Germany's "lacklustre" economy will likely stagnate again in the third quarter, the Bundesbank central bank said Monday, as weak demand from abroad and high interest rates take their toll on Europe's industrial powerhouse.
After preliminary estimates suggested that the economy recorded zero growth in the second quarter of 2023, the outlook for the July-September period was not much better, the Bundesbank said in its monthly report.
"German economic output will probably remain largely unchanged again in the third quarter," it said.
Europe's largest economy is "still lacklustre" and "still experiencing a period of weakness", it added.
The gloomy outlook adds to concerns that Germany will drag down the eurozone's economic performance this year, with the International Monetary Fund predicting it will be the only major advanced economy to shrink in 2023.
National statistics agency Destatis will release final data for the second quarter on Friday.
The German economy shrank over the two preceding quarters, meeting the technical definition of a recession.
Germany's key industrial sector, traditionally a driver of growth, has been hit particularly hard in recent months as exports have plummeted against a backdrop of high inflation and subdued global activity.
Even though supply chain bottlenecks have eased, "industrial output looks set to remain weak", the report said, "as foreign demand has been on a downward trend of late".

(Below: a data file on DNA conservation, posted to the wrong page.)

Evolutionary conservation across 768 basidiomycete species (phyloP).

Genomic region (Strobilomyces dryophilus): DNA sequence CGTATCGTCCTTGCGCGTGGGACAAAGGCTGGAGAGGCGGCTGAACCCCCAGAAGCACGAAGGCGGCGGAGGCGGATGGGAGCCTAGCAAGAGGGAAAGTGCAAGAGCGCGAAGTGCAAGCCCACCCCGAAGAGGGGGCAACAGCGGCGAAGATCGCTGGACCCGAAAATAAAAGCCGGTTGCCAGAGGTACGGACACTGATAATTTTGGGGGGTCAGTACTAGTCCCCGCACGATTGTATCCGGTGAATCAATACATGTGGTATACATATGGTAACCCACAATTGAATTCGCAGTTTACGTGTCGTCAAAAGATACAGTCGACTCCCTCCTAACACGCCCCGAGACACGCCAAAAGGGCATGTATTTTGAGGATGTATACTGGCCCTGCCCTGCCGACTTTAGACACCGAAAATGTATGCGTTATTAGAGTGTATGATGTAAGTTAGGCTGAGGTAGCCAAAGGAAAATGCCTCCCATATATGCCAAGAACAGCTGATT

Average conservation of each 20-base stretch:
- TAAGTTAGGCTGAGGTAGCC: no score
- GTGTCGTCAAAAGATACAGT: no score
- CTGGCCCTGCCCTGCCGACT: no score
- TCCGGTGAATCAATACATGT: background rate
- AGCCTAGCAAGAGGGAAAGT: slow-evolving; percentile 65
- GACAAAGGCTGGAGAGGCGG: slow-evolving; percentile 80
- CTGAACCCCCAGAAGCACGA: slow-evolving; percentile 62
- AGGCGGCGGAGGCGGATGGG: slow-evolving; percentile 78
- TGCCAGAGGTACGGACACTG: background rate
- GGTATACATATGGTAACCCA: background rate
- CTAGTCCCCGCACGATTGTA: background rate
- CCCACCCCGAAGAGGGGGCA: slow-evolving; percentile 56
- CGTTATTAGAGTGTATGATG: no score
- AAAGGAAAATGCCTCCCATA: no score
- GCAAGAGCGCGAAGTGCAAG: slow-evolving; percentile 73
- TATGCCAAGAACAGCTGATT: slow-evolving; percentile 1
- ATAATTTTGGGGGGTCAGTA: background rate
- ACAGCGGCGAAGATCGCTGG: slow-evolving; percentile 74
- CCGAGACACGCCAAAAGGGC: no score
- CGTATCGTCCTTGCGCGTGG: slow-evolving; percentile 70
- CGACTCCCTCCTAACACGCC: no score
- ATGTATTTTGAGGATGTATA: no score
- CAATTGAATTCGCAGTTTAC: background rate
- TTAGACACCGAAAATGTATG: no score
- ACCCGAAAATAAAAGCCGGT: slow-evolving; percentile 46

While economic activity in the United States, a major trading partner, was in "comparatively good shape," the bank noted that key client China's post-Covid recovery had "quickly lost momentum".
Higher borrowing costs as a result of the European Central Bank's interest rate rises, aimed at bringing down inflation, will also continue to weigh on investment and the construction sector, the Bundesbank added.
On a brighter note, private consumption was likely to shore up the economy in the third quarter thanks to stable employment, higher wages and declining inflation.
Germany's annual inflation rate slowed to 6.2 percent in July, mainly on the back of lower energy prices.
But wage pressures were likely to keep inflation above the ECB's two-percent target "for longer", the report said.
"Wage growth will probably remain strong, even going into the new year," it said.
Germany's leading economic institutes expect the economy to shrink by 0.2 to 0.4 percent over the whole of 2023.